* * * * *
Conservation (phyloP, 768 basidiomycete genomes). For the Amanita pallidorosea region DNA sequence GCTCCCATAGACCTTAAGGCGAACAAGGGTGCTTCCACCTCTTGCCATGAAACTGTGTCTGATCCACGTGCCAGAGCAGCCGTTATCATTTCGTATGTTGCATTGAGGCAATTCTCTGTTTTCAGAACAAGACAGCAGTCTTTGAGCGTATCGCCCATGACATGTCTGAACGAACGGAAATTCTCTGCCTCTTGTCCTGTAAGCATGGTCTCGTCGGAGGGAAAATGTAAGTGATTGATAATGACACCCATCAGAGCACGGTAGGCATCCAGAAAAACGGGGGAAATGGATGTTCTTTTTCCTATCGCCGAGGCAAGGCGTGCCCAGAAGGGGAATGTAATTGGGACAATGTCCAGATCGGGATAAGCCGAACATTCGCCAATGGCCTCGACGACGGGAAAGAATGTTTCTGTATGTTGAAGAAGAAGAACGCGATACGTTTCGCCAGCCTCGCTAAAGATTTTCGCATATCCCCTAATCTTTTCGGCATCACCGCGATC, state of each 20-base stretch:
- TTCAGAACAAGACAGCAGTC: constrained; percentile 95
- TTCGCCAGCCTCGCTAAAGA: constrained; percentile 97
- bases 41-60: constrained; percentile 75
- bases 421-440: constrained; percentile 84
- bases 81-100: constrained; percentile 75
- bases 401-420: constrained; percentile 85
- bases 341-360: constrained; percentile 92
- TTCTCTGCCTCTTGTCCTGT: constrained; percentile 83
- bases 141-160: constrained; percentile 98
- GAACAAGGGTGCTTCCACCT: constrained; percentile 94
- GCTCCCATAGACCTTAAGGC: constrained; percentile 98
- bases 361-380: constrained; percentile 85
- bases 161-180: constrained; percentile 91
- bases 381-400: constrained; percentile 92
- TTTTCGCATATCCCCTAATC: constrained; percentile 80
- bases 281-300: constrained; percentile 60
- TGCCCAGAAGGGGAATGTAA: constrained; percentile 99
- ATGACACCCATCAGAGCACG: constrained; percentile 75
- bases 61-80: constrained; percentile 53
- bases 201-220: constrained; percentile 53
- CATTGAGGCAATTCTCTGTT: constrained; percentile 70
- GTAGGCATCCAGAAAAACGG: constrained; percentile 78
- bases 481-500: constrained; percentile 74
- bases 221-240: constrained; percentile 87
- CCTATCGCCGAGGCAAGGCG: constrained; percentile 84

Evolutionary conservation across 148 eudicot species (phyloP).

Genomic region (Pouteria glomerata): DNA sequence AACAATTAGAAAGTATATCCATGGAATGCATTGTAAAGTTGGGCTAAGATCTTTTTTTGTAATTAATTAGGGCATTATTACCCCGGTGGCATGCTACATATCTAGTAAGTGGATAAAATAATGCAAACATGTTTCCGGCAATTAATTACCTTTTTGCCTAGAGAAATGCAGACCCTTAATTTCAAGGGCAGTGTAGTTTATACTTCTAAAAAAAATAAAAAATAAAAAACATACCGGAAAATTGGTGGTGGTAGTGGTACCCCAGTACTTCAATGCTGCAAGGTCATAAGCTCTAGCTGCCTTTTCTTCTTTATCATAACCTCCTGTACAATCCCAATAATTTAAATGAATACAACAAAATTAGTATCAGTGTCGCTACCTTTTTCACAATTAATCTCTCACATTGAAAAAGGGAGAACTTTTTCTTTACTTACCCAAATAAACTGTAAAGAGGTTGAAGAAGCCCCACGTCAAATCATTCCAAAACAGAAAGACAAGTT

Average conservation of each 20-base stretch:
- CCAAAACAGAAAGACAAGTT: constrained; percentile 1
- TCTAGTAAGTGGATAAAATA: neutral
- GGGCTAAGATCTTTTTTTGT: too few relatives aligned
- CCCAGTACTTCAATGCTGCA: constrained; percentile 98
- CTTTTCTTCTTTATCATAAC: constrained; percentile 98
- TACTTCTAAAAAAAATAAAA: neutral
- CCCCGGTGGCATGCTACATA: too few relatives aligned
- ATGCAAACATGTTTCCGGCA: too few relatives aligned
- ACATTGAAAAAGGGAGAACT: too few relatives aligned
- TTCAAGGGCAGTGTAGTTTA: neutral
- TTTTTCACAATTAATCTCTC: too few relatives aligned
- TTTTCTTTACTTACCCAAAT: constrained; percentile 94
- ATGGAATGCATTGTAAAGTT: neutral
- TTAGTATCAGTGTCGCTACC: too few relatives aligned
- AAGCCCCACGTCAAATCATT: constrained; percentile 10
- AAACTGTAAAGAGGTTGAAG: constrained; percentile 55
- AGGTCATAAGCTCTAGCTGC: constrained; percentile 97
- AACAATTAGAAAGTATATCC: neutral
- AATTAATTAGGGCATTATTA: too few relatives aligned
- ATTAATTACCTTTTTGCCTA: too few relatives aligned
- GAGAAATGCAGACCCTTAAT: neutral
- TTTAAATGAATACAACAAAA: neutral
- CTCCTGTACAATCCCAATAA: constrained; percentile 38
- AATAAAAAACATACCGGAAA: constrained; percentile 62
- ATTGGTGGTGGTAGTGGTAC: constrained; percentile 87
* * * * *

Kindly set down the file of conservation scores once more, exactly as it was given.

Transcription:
Conservation (phyloP, 768 basidiomycete genomes). For the Amanita pallidorosea region DNA sequence GCTCCCATAGACCTTAAGGCGAACAAGGGTGCTTCCACCTCTTGCCATGAAACTGTGTCTGATCCACGTGCCAGAGCAGCCGTTATCATTTCGTATGTTGCATTGAGGCAATTCTCTGTTTTCAGAACAAGACAGCAGTCTTTGAGCGTATCGCCCATGACATGTCTGAACGAACGGAAATTCTCTGCCTCTTGTCCTGTAAGCATGGTCTCGTCGGAGGGAAAATGTAAGTGATTGATAATGACACCCATCAGAGCACGGTAGGCATCCAGAAAAACGGGGGAAATGGATGTTCTTTTTCCTATCGCCGAGGCAAGGCGTGCCCAGAAGGGGAATGTAATTGGGACAATGTCCAGATCGGGATAAGCCGAACATTCGCCAATGGCCTCGACGACGGGAAAGAATGTTTCTGTATGTTGAAGAAGAAGAACGCGATACGTTTCGCCAGCCTCGCTAAAGATTTTCGCATATCCCCTAATCTTTTCGGCATCACCGCGATC, state of each 20-base stretch:
- TTCAGAACAAGACAGCAGTC: constrained; percentile 95
- TTCGCCAGCCTCGCTAAAGA: constrained; percentile 97
- bases 41-60: constrained; percentile 75
- bases 421-440: constrained; percentile 84
- bases 81-100: constrained; percentile 75
- bases 401-420: constrained; percentile 85
- bases 341-360: constrained; percentile 92
- TTCTCTGCCTCTTGTCCTGT: constrained; percentile 83
- bases 141-160: constrained; percentile 98
- GAACAAGGGTGCTTCCACCT: constrained; percentile 94
- GCTCCCATAGACCTTAAGGC: constrained; percentile 98
- bases 361-380: constrained; percentile 85
- bases 161-180: constrained; percentile 91
- bases 381-400: constrained; percentile 92
- TTTTCGCATATCCCCTAATC: constrained; percentile 80
- bases 281-300: constrained; percentile 60
- TGCCCAGAAGGGGAATGTAA: constrained; percentile 99
- ATGACACCCATCAGAGCACG: constrained; percentile 75
- bases 61-80: constrained; percentile 53
- bases 201-220: constrained; percentile 53
- CATTGAGGCAATTCTCTGTT: constrained; percentile 70
- GTAGGCATCCAGAAAAACGG: constrained; percentile 78
- bases 481-500: constrained; percentile 74
- bases 221-240: constrained; percentile 87
- CCTATCGCCGAGGCAAGGCG: constrained; percentile 84

Evolutionary conservation across 148 eudicot species (phyloP).

Genomic region (Pouteria glomerata): DNA sequence AACAATTAGAAAGTATATCCATGGAATGCATTGTAAAGTTGGGCTAAGATCTTTTTTTGTAATTAATTAGGGCATTATTACCCCGGTGGCATGCTACATATCTAGTAAGTGGATAAAATAATGCAAACATGTTTCCGGCAATTAATTACCTTTTTGCCTAGAGAAATGCAGACCCTTAATTTCAAGGGCAGTGTAGTTTATACTTCTAAAAAAAATAAAAAATAAAAAACATACCGGAAAATTGGTGGTGGTAGTGGTACCCCAGTACTTCAATGCTGCAAGGTCATAAGCTCTAGCTGCCTTTTCTTCTTTATCATAACCTCCTGTACAATCCCAATAATTTAAATGAATACAACAAAATTAGTATCAGTGTCGCTACCTTTTTCACAATTAATCTCTCACATTGAAAAAGGGAGAACTTTTTCTTTACTTACCCAAATAAACTGTAAAGAGGTTGAAGAAGCCCCACGTCAAATCATTCCAAAACAGAAAGACAAGTT

Average conservation of each 20-base stretch:
- CCAAAACAGAAAGACAAGTT: constrained; percentile 1
- TCTAGTAAGTGGATAAAATA: neutral
- GGGCTAAGATCTTTTTTTGT: too few relatives aligned
- CCCAGTACTTCAATGCTGCA: constrained; percentile 98
- CTTTTCTTCTTTATCATAAC: constrained; percentile 98
- TACTTCTAAAAAAAATAAAA: neutral
- CCCCGGTGGCATGCTACATA: too few relatives aligned
- ATGCAAACATGTTTCCGGCA: too few relatives aligned
- ACATTGAAAAAGGGAGAACT: too few relatives aligned
- TTCAAGGGCAGTGTAGTTTA: neutral
- TTTTTCACAATTAATCTCTC: too few relatives aligned
- TTTTCTTTACTTACCCAAAT: constrained; percentile 94
- ATGGAATGCATTGTAAAGTT: neutral
- TTAGTATCAGTGTCGCTACC: too few relatives aligned
- AAGCCCCACGTCAAATCATT: constrained; percentile 10
- AAACTGTAAAGAGGTTGAAG: constrained; percentile 55
- AGGTCATAAGCTCTAGCTGC: constrained; percentile 97
- AACAATTAGAAAGTATATCC: neutral
- AATTAATTAGGGCATTATTA: too few relatives aligned
- ATTAATTACCTTTTTGCCTA: too few relatives aligned
- GAGAAATGCAGACCCTTAAT: neutral
- TTTAAATGAATACAACAAAA: neutral
- CTCCTGTACAATCCCAATAA: constrained; percentile 38
- AATAAAAAACATACCGGAAA: constrained; percentile 62
- ATTGGTGGTGGTAGTGGTAC: constrained; percentile 87